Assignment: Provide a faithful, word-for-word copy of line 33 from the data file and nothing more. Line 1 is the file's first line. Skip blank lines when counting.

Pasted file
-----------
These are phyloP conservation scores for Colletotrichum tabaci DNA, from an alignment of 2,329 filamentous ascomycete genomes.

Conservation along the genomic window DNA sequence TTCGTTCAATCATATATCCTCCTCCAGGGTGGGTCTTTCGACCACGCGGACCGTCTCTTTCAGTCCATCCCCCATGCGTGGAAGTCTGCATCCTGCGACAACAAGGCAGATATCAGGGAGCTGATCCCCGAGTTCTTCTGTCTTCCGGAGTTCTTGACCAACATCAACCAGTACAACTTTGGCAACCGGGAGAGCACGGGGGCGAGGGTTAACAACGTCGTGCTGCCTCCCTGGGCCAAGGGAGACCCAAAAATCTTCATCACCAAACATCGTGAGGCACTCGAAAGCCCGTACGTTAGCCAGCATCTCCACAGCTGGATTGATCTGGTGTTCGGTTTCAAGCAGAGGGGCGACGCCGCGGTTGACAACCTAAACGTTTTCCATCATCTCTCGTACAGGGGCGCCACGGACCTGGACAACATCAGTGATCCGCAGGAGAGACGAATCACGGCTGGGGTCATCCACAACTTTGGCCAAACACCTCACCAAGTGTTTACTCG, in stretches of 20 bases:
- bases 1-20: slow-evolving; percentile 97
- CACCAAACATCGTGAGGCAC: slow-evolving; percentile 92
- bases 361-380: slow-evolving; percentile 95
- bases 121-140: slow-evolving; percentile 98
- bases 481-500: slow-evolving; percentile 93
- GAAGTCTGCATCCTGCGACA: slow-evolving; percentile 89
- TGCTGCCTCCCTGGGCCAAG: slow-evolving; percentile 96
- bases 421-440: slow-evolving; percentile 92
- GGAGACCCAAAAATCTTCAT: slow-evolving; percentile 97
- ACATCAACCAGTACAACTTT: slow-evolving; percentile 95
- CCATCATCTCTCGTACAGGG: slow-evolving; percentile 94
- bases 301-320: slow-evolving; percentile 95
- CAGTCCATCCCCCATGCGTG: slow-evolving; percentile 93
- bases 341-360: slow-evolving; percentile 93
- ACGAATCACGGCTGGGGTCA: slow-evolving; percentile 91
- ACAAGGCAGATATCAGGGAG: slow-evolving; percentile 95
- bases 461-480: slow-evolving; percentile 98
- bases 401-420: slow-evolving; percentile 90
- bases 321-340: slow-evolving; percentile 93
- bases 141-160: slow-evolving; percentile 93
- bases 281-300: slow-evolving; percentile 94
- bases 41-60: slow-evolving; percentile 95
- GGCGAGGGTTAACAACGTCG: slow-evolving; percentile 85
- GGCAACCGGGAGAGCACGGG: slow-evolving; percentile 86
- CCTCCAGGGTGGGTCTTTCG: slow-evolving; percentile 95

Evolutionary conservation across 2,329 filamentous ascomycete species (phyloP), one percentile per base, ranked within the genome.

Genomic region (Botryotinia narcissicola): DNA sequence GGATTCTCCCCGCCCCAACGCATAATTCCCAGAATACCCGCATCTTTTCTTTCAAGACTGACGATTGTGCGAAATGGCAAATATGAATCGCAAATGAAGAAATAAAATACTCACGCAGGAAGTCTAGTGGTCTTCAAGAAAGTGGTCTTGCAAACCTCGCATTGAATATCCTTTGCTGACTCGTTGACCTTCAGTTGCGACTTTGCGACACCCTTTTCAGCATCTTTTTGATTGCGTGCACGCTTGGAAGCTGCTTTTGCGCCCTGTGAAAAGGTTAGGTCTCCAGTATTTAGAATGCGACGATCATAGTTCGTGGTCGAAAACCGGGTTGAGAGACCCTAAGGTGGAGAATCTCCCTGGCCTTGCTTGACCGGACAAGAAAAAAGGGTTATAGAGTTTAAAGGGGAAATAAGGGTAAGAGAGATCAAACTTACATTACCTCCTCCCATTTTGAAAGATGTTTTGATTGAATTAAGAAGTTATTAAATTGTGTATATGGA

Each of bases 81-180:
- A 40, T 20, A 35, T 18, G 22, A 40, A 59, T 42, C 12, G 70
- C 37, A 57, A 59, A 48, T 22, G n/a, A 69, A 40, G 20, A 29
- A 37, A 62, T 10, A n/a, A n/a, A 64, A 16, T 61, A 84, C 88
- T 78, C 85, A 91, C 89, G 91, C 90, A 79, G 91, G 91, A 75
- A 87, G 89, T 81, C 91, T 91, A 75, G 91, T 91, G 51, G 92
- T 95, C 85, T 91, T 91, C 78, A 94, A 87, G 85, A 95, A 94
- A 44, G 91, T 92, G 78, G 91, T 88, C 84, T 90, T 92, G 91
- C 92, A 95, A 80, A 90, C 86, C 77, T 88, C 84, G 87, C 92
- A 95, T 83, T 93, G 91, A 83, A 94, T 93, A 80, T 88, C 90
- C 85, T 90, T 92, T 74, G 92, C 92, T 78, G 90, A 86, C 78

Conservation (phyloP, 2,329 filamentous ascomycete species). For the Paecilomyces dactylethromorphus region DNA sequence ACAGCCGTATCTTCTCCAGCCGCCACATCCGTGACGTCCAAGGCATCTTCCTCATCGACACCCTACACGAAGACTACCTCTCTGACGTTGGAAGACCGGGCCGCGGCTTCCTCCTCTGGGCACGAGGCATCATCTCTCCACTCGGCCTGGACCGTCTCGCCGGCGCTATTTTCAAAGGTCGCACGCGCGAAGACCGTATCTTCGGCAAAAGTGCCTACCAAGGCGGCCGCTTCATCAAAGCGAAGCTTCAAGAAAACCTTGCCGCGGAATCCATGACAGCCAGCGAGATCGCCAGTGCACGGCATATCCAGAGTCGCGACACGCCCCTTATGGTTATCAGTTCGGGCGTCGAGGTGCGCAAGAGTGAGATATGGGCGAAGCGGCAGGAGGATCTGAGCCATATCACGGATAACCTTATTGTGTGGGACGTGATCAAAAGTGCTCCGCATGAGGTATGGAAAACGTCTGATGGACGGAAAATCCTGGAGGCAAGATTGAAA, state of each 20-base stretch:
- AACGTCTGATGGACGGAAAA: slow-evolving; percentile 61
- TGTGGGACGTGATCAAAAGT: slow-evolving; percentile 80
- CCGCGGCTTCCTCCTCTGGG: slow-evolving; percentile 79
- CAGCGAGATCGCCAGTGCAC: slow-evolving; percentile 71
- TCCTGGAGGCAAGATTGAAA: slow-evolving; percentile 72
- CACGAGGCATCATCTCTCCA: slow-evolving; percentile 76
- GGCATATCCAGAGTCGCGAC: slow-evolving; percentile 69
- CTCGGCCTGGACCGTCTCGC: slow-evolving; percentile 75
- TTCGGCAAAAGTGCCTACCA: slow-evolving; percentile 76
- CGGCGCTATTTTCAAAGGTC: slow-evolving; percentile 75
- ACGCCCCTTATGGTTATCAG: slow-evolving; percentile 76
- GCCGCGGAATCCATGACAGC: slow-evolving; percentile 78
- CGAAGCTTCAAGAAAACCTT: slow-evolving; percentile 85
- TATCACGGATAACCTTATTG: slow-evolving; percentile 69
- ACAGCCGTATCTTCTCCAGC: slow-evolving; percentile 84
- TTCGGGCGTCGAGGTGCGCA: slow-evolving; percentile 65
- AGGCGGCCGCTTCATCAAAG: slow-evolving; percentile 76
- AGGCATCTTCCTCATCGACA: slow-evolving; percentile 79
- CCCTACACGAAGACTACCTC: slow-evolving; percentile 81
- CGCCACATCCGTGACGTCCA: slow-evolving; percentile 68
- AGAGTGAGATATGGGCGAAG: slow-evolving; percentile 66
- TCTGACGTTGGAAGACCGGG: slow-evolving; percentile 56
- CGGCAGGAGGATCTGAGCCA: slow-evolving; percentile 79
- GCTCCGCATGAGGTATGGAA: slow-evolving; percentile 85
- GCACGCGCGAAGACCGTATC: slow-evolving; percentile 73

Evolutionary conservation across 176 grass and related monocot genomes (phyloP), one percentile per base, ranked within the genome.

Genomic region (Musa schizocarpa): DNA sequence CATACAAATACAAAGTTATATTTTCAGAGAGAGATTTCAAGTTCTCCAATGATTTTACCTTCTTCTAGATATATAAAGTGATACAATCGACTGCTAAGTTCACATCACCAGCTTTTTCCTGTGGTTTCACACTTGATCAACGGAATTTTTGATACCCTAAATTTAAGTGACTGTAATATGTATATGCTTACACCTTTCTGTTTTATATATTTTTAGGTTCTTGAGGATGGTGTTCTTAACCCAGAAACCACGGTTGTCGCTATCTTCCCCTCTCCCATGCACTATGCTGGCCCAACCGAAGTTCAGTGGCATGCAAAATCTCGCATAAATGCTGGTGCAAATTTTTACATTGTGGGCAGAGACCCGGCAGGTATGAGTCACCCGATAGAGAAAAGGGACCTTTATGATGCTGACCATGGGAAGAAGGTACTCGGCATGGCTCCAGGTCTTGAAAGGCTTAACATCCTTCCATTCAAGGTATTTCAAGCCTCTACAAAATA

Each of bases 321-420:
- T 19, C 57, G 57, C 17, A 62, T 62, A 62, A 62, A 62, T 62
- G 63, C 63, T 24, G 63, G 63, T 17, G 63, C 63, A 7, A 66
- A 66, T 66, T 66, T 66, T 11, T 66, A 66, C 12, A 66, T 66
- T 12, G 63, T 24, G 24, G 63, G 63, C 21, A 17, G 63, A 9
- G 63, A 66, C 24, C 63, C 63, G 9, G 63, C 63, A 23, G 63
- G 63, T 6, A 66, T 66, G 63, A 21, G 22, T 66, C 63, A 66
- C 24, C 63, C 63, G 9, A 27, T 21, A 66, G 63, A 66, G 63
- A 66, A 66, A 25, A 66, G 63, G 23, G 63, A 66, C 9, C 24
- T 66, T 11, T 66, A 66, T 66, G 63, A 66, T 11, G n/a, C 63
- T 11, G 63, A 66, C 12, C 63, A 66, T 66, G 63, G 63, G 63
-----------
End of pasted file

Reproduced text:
- A 37, A 62, T 10, A n/a, A n/a, A 64, A 16, T 61, A 84, C 88